Social networking sites provide alarming insight…
According to findings from a study published in the January 2009 issue of Archives of Pediatric and Adolescent Medicine, social networking sites provide alarming insight to risky behaviors among teens. According to the study, conducted by Megan A. Moreno, M.D., of the University of Washington, and colleagues, more than half of the MySpace profiles sampled for the study (500 profiles of 18-year-olds) contained references to personally committed risky behavior to include sex, substance abuse, and violence. Teens have increasingly utilized social networking sites like MySpace.com; this truth coincides with the reality that around 90% of teens have internet access. While over 50% of the profiles sampled had laid claim to risky behaviors, researchers believe that in actuality these numbers may be even greater as many teens may not disclose information about risky behaviors. “We would not expect all sexually active teens to display sexual information on a public website… the population of adolescents who display this information may represent a higher-risk population willing to showcase sexual behaviors in a public venue,” the researchers said.
There are a variety of unwanted effects of posting this kind of information online such as attention from sexual predators and lessening of employment opportunities, to name a couple. The following is an excerpt of an article from Medpage Today that discusses the study further:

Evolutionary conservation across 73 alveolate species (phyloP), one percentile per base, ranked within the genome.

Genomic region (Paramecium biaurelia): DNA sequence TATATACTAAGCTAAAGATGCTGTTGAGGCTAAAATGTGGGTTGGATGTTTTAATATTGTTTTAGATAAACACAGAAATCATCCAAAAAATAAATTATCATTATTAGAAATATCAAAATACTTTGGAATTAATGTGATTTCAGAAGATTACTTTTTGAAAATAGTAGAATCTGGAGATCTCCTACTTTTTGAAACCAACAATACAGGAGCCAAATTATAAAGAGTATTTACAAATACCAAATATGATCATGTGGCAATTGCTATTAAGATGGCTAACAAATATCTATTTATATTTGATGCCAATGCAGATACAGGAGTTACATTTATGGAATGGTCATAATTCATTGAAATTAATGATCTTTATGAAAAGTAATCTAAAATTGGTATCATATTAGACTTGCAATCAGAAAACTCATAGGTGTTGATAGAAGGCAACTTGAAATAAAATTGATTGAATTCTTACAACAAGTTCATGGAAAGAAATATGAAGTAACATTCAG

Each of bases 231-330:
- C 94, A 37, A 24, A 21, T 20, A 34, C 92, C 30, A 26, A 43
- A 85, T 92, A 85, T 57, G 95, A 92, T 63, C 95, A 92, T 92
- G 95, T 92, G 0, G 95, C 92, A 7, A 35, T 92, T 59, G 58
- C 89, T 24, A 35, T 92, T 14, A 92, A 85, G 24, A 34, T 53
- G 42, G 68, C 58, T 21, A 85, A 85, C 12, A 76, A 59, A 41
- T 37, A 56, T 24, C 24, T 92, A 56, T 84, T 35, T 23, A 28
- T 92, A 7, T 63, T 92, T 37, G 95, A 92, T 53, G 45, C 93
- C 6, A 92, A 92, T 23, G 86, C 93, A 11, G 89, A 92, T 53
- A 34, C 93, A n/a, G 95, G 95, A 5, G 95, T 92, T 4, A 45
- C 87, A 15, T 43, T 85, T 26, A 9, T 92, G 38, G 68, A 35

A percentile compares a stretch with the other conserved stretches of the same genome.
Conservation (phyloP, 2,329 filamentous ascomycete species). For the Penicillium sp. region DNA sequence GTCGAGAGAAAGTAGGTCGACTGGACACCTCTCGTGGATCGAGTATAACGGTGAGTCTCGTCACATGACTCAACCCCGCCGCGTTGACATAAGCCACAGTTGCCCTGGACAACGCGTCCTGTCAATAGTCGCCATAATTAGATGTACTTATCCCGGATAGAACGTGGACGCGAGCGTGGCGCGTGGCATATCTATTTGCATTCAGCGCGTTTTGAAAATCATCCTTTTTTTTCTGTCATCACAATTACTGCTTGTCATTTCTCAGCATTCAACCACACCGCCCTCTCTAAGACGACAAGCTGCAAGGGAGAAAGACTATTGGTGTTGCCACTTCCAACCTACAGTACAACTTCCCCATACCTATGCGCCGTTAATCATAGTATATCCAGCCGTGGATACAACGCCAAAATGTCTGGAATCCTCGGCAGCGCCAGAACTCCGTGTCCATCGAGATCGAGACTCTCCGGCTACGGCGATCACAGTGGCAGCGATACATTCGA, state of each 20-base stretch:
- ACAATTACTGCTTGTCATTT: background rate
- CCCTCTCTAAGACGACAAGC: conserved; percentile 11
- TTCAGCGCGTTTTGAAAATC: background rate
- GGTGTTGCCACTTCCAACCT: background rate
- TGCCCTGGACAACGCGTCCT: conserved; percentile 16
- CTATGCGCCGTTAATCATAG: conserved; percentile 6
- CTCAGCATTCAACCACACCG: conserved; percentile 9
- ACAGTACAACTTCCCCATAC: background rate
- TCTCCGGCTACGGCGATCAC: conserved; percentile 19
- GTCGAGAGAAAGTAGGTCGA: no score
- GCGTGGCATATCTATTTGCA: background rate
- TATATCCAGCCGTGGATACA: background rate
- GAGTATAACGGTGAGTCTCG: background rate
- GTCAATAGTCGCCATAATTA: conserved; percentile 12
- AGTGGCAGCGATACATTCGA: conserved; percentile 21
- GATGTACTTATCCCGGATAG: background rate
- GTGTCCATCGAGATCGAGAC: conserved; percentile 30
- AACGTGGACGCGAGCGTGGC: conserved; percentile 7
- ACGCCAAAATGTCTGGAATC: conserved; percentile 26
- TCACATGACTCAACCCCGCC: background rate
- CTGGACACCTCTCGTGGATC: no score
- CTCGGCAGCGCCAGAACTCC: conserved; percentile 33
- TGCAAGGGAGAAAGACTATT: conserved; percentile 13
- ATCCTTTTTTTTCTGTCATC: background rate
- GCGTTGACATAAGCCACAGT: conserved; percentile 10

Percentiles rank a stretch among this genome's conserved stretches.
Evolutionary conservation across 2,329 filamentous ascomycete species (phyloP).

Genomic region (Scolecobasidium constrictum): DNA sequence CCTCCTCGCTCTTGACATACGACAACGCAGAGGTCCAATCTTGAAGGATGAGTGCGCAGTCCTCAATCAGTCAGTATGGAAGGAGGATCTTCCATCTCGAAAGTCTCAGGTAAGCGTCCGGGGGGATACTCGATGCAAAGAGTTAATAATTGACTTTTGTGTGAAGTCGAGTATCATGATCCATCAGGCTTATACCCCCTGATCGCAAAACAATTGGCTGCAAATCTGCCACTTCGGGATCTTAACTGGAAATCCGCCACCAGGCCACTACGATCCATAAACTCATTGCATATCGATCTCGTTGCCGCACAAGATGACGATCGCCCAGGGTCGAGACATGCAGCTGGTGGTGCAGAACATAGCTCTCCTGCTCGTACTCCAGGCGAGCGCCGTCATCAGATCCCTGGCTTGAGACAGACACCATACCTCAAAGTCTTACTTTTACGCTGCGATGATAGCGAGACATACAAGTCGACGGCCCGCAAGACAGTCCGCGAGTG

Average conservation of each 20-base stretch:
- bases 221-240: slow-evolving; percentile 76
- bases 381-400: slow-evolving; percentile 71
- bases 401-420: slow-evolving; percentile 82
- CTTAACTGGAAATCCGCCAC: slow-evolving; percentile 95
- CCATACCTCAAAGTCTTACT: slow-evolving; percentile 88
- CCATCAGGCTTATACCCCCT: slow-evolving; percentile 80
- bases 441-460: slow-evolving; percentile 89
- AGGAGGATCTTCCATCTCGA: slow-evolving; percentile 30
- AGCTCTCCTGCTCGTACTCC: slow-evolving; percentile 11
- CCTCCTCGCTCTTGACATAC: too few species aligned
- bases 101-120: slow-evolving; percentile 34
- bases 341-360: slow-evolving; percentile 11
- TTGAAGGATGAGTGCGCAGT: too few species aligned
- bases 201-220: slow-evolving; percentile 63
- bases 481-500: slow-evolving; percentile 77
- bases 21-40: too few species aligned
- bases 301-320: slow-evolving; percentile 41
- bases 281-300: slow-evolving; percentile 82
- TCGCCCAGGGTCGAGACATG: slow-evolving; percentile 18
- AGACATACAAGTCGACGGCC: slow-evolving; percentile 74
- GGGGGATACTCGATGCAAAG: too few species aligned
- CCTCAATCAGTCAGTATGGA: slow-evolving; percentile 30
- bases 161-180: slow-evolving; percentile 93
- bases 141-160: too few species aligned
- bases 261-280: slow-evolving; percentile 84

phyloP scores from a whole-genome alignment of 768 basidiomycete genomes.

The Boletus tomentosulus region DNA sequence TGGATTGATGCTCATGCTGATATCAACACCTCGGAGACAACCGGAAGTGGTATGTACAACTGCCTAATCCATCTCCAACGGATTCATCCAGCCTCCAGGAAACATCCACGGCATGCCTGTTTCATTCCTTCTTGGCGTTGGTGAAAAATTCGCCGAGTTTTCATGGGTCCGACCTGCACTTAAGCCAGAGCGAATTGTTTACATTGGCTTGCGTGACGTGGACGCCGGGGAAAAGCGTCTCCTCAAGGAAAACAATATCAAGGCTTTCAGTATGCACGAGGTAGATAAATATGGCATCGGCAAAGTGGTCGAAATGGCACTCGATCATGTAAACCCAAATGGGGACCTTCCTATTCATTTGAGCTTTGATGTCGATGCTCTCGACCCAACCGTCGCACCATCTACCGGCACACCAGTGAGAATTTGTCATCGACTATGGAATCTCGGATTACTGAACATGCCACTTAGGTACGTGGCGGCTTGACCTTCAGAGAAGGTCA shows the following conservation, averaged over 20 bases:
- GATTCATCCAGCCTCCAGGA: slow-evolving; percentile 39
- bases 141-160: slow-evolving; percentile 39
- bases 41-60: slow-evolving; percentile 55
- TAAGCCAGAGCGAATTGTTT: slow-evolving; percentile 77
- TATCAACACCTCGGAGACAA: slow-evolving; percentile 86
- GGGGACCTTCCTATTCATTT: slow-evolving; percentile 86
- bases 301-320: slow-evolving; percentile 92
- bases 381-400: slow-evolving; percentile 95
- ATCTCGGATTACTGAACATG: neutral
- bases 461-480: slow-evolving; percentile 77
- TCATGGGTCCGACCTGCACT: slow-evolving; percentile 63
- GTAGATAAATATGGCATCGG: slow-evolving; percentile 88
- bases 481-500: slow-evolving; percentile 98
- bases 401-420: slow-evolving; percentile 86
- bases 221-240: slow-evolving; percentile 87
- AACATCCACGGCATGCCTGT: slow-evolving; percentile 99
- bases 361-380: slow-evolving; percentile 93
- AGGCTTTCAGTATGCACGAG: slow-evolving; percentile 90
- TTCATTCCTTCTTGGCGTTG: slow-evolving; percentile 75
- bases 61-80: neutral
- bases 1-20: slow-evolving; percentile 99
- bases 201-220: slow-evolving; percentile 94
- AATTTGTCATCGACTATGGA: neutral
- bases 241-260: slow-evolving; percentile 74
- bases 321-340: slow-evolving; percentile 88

The researchers said that previous surveys have found these activities to have protective effects on adolescent risk-taking behaviors.
The authors noted that the study was limited by the fact that the validity of self-report and self-reported behaviors on MySpace Web sites is unknown and that the profile search was conducted exclusively using the proprietary MySpace search engine.
But, they said, social networking sites may provide a new venue to identify teens who are considering or engaging in health risk behaviors.
These sites are “a particularly powerful setting for the modeling of risk behavior,” the researchers said, because such wide display of behaviors facilitates connections between users with similar interests.
They also said the findings imply that adolescents need guidance on safe Internet use, given the dangers associated with displaying personal risk behavior information online.
In an accompanying editorial, Kimberly J. Mitchell, Ph.D., and Michele Ybarra, Ph.D., of the University of New Hampshire, said the findings show that social networking sites “provide opportunities for pediatric health professionals and parents to communicate with young people.”